Unzip the contents of reflash.tar.gz either via command line or with a built-in archiving tool. Ubuntu uses Archive Manager as the default application for handling .tar.gz files. I recommend it.
Now for some prep work. You don't want to disturb the phone in any way while Unrevoked3 is doing its magic, right?
So first, make sure your Evo 4G's screen-dim feature is turned off. Do this now by going into Settings >> Display >> Screen Timeout and setting it to Never Turn Off.
It's also wise to put your phone in Airplane mode before you root it. Do this by going into Settings >> Wireless & network.
Check the Airplane mode box. This will shut off all wireless communication to your device and prevent anyone from calling or texting you during the rooting process.
Now plug in your Evo 4G via USB and select Charge Only mode.
Next, you'll need to enable USB Debugging. To do this, go into Settings >> Applications >> Development and check USB Debugging.
Finally, you need to open up a terminal to make sure that you have a root password set up. Skip this step of course if you've already set up a root password.
Type in the command: sudo passwd root
Then type your current password. The system will then prompt you to create a password for your root account. You'll need the root account and password for the rooting process.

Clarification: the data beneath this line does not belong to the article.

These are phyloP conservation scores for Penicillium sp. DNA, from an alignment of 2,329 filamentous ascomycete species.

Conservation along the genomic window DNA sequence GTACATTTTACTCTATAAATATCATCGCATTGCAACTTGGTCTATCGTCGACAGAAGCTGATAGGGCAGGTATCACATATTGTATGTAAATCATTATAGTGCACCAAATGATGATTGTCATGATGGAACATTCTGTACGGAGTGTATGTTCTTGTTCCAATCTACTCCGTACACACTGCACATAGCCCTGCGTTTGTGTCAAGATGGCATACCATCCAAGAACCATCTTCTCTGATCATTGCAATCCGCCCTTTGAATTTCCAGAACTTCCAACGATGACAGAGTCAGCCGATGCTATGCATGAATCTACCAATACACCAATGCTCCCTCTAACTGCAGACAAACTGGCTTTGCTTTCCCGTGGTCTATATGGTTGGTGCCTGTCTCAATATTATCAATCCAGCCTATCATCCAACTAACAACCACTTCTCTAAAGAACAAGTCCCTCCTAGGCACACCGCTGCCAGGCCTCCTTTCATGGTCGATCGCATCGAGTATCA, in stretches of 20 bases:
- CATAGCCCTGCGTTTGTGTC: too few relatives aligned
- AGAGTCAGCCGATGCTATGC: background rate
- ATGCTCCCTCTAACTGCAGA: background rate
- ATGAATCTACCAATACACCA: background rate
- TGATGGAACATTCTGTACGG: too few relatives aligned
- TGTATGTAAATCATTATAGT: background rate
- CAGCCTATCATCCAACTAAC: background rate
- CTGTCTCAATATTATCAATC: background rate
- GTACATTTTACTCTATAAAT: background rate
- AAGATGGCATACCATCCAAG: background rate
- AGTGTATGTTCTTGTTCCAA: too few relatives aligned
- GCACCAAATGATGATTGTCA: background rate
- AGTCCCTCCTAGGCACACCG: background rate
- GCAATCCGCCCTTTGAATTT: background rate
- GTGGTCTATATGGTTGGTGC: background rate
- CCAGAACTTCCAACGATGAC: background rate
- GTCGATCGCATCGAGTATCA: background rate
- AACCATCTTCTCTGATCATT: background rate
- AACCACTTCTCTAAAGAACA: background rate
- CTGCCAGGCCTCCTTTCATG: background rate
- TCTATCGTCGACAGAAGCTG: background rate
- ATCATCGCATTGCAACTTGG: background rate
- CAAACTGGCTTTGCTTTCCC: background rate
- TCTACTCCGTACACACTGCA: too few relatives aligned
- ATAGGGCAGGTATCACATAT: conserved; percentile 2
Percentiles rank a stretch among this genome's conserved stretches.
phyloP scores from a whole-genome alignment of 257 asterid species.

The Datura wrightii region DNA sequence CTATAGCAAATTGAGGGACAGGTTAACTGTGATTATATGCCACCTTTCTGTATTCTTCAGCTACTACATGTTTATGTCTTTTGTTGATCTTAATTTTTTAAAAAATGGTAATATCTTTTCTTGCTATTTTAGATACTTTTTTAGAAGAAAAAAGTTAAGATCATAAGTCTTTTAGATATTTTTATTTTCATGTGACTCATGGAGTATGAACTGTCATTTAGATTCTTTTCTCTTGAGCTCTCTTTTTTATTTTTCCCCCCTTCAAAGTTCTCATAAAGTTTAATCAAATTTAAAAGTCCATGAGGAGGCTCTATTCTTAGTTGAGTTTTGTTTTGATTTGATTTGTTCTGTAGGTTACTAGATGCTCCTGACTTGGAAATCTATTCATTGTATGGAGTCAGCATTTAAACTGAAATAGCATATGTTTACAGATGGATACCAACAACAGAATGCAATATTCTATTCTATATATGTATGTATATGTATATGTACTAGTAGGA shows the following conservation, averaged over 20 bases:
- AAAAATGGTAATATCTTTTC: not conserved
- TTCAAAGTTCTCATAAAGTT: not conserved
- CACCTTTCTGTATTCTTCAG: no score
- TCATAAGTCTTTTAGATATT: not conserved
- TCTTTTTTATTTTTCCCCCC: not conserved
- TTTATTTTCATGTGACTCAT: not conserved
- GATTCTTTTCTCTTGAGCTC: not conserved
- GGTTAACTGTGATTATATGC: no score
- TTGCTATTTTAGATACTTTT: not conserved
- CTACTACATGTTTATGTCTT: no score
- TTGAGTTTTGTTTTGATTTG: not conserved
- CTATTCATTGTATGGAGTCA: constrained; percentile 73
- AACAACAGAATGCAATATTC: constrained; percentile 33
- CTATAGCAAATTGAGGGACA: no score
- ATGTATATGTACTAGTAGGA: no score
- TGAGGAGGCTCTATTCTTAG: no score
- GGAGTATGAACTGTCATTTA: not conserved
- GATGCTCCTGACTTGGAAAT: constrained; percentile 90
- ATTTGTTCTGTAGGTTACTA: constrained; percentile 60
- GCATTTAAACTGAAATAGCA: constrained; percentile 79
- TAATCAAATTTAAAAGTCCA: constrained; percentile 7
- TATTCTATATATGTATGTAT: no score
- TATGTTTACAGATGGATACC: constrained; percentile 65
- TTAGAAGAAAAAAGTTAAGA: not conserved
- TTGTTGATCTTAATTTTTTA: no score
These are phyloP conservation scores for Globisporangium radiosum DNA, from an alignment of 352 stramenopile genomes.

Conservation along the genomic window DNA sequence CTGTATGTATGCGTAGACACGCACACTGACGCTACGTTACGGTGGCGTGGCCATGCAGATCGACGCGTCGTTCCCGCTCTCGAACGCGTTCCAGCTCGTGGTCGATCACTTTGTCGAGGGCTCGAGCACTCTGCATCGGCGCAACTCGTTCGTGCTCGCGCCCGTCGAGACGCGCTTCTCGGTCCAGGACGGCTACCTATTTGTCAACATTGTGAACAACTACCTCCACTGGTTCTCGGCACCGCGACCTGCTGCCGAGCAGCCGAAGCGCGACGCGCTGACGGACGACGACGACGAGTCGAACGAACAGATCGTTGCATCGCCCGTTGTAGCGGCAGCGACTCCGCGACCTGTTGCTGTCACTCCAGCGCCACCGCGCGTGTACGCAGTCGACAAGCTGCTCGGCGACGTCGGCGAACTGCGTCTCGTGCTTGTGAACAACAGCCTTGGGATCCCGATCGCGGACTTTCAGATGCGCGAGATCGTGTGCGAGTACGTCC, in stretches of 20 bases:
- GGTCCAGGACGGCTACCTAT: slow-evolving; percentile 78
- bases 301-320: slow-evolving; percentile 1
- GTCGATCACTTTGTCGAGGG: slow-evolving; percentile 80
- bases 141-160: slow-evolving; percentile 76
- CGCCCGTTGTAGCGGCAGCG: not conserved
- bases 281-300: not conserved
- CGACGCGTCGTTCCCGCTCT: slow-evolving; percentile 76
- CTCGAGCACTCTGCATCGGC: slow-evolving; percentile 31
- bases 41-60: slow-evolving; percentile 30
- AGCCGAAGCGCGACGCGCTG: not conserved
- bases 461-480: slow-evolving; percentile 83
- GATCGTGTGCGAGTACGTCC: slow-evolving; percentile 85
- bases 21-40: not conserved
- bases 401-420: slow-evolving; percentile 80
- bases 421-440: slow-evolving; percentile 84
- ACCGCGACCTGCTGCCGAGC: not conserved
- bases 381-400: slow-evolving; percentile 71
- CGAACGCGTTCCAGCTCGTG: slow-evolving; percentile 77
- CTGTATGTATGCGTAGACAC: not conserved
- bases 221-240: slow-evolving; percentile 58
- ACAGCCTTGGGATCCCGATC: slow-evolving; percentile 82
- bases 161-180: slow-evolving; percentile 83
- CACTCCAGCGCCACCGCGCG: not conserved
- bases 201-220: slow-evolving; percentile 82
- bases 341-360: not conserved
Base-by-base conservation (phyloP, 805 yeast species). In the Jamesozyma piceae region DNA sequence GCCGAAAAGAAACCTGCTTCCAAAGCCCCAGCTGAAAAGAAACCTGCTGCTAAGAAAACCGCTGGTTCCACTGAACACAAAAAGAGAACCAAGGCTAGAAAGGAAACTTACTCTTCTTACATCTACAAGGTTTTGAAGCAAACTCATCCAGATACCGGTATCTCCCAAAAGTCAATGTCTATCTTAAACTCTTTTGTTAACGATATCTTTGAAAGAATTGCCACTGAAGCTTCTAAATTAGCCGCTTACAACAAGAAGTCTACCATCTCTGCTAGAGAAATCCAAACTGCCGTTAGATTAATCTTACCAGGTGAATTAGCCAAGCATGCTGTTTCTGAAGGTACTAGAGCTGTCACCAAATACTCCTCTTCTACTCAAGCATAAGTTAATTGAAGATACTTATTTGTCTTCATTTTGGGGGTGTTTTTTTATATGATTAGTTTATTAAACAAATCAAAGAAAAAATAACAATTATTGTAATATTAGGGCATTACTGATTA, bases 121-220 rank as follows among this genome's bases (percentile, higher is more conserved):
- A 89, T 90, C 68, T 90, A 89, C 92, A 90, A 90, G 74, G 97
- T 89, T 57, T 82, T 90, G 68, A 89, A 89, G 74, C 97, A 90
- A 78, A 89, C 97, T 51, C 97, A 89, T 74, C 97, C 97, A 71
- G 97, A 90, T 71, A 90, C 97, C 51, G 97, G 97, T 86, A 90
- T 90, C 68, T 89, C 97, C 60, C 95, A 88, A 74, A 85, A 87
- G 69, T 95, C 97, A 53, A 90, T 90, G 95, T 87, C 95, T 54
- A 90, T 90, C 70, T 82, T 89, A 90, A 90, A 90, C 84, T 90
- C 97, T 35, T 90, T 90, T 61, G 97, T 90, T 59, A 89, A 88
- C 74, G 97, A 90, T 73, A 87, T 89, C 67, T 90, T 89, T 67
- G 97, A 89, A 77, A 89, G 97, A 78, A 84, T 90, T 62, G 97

Now that you have your root account password established, go to the directory where you unzipped reflash.tar.gz.
From there, type in the text: su
Type in your password when the system prompts you. Once logged in as root, type in: ./reflash
Now go do something for a few minutes while the rooting process begins and your phone goes through some changes. Don't sit and stare at it. Just walk away. It'll be fine.
After several minutes, you'll return to your newly rooted Evo. Only two more steps left for some housekeeping.
Reboot your phone. You'll notice that your phone is now in Clockwork Recovery mode, a fun little tool.
Hit the power button and select the Reboot System Now option. Use your volume up/down keys to move through the menu as needed.
There it is! Your phone now will boot into a freshly rooted version of the stock operating system that came with your phone.
The last step is to remove the root password that you established earlier. If you have a good reason for keeping it around, go ahead, but most people like me get by without the sudo command. It's good to clean things up.
To remove the sudo command, open up a terminal and type in the command: sudo passwd –l root
Type in your password when prompted and you're all set to go.
Enjoy your newly rooted Evo 4G. Now you're in control. Your phone is yours. Feels fine, doesn't it?
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